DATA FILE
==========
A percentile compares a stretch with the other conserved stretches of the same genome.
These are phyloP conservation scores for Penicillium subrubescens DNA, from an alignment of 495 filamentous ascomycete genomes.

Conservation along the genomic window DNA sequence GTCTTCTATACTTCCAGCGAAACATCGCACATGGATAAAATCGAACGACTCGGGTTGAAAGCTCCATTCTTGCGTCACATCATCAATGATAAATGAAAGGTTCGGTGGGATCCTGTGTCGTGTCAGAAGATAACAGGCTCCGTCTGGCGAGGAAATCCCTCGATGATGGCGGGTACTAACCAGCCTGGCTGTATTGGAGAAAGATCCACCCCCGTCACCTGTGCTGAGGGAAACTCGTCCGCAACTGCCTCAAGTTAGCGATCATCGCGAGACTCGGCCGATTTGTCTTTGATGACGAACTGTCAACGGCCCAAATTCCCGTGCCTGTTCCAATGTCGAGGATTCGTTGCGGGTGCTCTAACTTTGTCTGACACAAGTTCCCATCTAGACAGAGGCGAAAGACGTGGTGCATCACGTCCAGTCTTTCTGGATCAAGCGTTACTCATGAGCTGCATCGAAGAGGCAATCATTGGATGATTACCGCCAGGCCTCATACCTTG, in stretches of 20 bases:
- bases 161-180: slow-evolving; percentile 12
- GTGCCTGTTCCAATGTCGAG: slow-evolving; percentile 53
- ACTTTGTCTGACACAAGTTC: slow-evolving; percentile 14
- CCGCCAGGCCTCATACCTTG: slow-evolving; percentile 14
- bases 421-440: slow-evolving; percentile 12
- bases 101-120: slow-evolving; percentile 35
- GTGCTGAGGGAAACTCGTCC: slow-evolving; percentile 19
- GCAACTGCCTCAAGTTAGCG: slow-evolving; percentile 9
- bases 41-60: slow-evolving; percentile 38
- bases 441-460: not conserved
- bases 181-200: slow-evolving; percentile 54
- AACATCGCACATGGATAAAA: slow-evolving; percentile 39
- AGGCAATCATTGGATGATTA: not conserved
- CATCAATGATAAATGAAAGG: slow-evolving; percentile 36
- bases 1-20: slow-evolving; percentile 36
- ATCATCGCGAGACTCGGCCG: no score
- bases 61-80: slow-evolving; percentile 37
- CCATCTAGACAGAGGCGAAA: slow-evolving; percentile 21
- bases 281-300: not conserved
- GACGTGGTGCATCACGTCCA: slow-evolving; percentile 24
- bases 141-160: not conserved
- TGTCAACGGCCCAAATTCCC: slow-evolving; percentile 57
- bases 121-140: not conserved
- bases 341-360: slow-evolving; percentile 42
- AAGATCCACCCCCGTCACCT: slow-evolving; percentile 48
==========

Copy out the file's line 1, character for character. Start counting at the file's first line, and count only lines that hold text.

A percentile compares a stretch with the other conserved stretches of the same genome.